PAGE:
I am a 56 year-old woman who has never been married. I have recently decided that I would like to find a man and get married even in this later time of life. This surprises me because it was never really one of my goals to get married, but I have realized that I do not want to be alone for the rest of my life.
My question is this: I have signed up for a couple of dating websites. I also go on dates with people that I am introduced to from other people but I find this same issue that I am emailing you about.
What I have noticed with a lot of men around my age is they say they are looking for and still have not found “the one.” I am surprised that I am running into this as these are men that should know by now that there is really no “one person” for another. I will acknowledge there are instances where someone finds their so-called “soulmate,” but I believe these instances are few and far between. But these men seem to think that they will find the one even this late in life and expect fireworks, etc. when they meet someone and life will be just all hunky-dory when they meet this special person.
In my opinion, they are acting like teenage girls. What are your thoughts on this whole finding “the one” to marry? And how do I reconcile this in my head? Do I just not even consider getting to know men who have this notion because truthfully I doubt if I would be “the one?”
P.S. I realize now that I should not have waited so long to find a mate.
Your sentence, “In my opinion, they are acting like teenage girls,” gave us a chuckle though we realize that this isn’t a laughing matter. You are, of course, correct in recognizing that waiting for “the one” is a good recipe for staying single.
However, we would take a man’s statement about “the one” to be an opening comment rather than considering it a closing argument. For instance, instead of dismissing the man who claims to be ‘waiting for the One’ perhaps instead keep the conversation going by saying, “I also used to think marriages are made by waiting for the one, but I have since learned that time is better spent trying to become the One.”
If this waiting for the One is not coming up in conversation, but instead it crops up on an online questionnaire or in the first few minutes of meeting someone, we think it just might be an easy quip that could precede a deeper conversation. (If it’s online, it could also be the easiest and best box to check even if it doesn’t actually describe someone’s thoughts.) We agree that spending a lot of time with a man who is waiting for fireworks and a symphony orchestra is a waste of time, but we would at least give time for a cup of coffee before deciding that this truly describes that particular individual’s worldview.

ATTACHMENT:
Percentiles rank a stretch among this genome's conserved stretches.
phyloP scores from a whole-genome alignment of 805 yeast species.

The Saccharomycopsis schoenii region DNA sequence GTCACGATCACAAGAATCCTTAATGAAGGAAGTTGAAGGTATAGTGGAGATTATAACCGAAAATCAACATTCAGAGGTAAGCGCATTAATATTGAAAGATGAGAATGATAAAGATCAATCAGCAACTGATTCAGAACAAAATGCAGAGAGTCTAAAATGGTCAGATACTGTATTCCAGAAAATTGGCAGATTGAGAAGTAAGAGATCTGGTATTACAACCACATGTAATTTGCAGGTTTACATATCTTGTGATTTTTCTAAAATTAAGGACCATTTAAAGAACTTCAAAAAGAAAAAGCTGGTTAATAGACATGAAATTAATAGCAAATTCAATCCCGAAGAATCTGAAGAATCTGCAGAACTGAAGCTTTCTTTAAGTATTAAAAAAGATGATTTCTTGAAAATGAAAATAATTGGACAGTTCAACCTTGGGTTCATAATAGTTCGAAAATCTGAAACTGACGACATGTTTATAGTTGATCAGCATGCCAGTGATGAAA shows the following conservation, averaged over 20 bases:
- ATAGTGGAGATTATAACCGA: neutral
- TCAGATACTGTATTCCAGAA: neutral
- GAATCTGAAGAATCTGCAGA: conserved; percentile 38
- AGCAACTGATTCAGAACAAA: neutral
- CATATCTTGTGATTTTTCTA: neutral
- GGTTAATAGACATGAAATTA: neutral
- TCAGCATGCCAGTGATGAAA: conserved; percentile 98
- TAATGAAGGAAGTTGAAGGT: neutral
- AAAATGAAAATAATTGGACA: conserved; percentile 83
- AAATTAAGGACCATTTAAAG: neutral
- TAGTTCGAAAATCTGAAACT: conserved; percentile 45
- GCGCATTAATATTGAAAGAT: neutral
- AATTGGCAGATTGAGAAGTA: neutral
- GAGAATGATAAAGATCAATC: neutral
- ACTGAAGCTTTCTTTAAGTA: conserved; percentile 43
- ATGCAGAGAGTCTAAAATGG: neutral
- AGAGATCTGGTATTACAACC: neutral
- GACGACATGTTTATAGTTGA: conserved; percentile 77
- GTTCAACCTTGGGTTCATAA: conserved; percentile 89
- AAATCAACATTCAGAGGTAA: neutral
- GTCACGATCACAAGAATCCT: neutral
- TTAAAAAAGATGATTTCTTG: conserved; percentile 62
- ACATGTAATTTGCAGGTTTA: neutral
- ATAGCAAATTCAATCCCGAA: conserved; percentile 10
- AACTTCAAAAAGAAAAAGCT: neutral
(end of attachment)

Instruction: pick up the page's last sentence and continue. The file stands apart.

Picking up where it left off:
In your lovely letter, you disclosed why you are now contemplating marriage; you don’t want to be alone for the rest of your life. And presumably, you seek a man who also doesn’t want to be alone. While the desire to avoid loneliness is a necessary precondition for marriage—even God said, “Not good for man to be alone”—it is not sufficient.
Not being alone because you have a husband solves your need but in a very passive way. Similarly, you solve his need but just by being. Our question to you is what are you eager to do actively for someone else other than just being there. In other words, we think your goal of changing your marital status could be more quickly achieved by contemplating what else would you be committed to adding to a man’s life. Focusing on what you would give rather than on what you would take often propels the courting process into overdrive. Another way of looking at it is asking yourself why a great man would be incredibly fortunate to be married to you.
We would also like you to ask yourself whether you are a very results-oriented and driven individual which may be causing you to come across as using too much of a businesslike approach to dating. We are all in favor of dating seriously (we prefer the term courting) however meeting someone with whom to share a life should not be confused with a job interview.
We would encourage you to have a balance between wariness that keeps you emotionally safe and being too quick to close yourself to options. By the time anyone is in his or her late 50s there is a great deal of history that has led to formation of character. It takes time to begin to reveal oneself.
We hope you would consider becoming a resource for younger women in helping them understand the value of marriage earlier than you did. Perhaps offer some lectures or classes on the topic at your church or community center. Quite possibly one of those younger women you help might introduce you to your future husband. Our guidance here is based on the ancient Jewish principle that again and again we see that people who help others solve a certain problem find their own problems being resolved.
We are actually a bit surprised that only in your 50s are you thinking that marriage has something to recommend it and wonder what led to that way of thinking. We are sure we are not the only ones who would be fascinated to hear you speak on this topic while you reveal yourself and your thought processes in a personal and practical way.
We look forward to your sharing good news with us,
Rabbi Daniel and Susan Lapin
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